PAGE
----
*[From the preprint “Abandoning statistical significance is both sensible and practical” by Valentin Amrhein, Andrew Gelman, Sander Greenland, and Blakely McShane*

###### “Dr Ioannidis writes against our proposals to abandon statistical significance…”

###### “…we disagree that a statistical significance-based “filtering process is useful to avoid drowning in noise” in science and instead view such filtering as harmful.”

###### “First, the implicit rule to not publish nonsignificant results biases the literature with overestimated effect sizes and encourages “hacking” to get significance.”

###### “Second, nonsignificant results are often wrongly treated as zero.”

###### “Third, significant results are often wrongly treated as truth rather than as the noisy estimates they are, thereby creating unrealistic expectations of replicability.”

###### “Fourth, filtering on statistical significance provides no guarantee against noise. Instead, it amplifies noise because the quantity on which the filtering is based (the *p*-value) is itself extremely noisy and is made more so by dichotomizing it.”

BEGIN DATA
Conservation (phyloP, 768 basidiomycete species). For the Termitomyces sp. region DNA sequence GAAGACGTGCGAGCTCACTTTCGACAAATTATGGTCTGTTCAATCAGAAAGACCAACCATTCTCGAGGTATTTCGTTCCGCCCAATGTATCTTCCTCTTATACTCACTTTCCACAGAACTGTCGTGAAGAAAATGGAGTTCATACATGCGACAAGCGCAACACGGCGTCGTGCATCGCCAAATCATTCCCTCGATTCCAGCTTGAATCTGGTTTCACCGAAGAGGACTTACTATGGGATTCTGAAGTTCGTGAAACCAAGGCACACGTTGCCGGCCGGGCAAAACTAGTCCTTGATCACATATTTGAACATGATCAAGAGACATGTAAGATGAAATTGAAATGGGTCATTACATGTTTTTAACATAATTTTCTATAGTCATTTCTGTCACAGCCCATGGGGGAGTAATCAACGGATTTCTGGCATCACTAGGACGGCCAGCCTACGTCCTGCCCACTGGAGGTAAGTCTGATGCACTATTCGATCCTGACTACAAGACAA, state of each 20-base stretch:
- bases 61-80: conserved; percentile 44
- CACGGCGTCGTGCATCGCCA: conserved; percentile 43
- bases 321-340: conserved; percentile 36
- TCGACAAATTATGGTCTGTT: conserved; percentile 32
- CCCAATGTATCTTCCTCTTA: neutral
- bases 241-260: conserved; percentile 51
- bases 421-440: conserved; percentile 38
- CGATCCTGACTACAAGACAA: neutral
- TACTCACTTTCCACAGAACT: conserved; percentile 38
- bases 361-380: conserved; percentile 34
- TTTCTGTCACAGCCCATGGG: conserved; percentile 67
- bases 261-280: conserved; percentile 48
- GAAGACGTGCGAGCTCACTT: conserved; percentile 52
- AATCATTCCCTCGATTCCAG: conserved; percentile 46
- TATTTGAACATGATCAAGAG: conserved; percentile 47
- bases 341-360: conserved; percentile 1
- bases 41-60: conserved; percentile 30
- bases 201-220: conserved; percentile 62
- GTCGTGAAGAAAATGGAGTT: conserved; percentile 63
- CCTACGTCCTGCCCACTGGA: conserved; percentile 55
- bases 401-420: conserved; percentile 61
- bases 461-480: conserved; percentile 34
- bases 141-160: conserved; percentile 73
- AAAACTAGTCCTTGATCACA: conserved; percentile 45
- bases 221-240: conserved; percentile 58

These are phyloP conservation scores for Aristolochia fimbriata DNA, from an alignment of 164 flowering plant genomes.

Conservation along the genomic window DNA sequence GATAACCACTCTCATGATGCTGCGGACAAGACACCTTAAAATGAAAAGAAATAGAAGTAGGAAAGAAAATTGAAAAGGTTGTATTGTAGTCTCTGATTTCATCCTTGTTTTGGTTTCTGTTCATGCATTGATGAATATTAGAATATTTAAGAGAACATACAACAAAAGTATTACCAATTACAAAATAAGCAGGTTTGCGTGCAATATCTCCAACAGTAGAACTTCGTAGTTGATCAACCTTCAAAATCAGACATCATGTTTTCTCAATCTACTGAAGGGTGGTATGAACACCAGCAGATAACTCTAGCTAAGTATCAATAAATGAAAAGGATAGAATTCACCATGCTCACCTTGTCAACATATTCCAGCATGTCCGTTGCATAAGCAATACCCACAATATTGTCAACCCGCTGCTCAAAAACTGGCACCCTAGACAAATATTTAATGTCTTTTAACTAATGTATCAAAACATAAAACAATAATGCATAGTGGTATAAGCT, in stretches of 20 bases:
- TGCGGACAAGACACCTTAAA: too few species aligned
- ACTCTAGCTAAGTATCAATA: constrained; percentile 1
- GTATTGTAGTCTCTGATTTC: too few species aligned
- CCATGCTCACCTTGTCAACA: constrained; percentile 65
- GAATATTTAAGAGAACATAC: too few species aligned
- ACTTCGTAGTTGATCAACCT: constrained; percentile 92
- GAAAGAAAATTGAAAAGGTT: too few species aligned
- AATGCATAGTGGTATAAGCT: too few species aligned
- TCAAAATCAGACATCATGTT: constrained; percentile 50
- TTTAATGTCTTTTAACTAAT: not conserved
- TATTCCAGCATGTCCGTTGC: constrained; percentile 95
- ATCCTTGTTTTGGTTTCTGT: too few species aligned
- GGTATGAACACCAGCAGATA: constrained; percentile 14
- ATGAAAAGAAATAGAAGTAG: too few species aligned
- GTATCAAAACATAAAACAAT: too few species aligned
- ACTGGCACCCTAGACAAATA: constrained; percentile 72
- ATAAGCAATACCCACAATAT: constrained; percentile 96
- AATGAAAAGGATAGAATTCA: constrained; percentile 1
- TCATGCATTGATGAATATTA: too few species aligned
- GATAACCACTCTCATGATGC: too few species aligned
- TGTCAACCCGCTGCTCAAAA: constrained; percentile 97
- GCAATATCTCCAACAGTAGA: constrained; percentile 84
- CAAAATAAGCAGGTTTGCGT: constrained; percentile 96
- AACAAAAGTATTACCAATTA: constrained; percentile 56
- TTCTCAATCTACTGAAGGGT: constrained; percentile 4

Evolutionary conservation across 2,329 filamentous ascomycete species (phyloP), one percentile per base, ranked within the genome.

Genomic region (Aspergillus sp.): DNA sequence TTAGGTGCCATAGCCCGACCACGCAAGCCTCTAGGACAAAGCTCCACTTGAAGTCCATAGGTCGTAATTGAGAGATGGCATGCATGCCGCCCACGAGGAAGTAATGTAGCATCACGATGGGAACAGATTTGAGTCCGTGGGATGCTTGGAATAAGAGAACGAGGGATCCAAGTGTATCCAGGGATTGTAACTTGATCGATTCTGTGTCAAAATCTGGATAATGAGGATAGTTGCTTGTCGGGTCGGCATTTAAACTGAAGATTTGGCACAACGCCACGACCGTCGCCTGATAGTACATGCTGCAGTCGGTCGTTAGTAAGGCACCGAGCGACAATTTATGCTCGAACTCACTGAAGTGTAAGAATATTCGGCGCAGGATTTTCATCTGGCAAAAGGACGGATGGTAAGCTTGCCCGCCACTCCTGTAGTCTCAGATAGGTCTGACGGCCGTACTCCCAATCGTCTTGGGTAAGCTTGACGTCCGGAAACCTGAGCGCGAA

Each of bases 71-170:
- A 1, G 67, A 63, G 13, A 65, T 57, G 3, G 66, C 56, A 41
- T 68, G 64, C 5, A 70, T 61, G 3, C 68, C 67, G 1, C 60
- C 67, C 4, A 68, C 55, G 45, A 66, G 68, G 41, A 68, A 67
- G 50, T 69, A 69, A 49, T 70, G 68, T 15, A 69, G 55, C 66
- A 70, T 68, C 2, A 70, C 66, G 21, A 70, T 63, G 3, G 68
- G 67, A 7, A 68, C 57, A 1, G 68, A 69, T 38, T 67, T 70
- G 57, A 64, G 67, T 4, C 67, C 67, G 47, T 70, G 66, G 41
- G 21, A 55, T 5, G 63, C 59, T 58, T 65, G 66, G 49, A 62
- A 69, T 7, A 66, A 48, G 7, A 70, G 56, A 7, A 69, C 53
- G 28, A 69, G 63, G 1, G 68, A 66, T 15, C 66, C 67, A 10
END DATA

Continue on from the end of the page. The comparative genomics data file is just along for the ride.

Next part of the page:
###### “We also disagree that abandoning statistical significance will reduce science to “a state of statistical anarchy.” Indeed, the journal *Epidemiology* banned statistical significance in 1990 and is today recognized as a leader in the field.”

###### “The replication crisis in science is not the product of the publication of unreliable findings. … Rather, the replication crisis has arisen because unreliable findings are presented as reliable*.”*

###### To read more, **click here**.

**click here**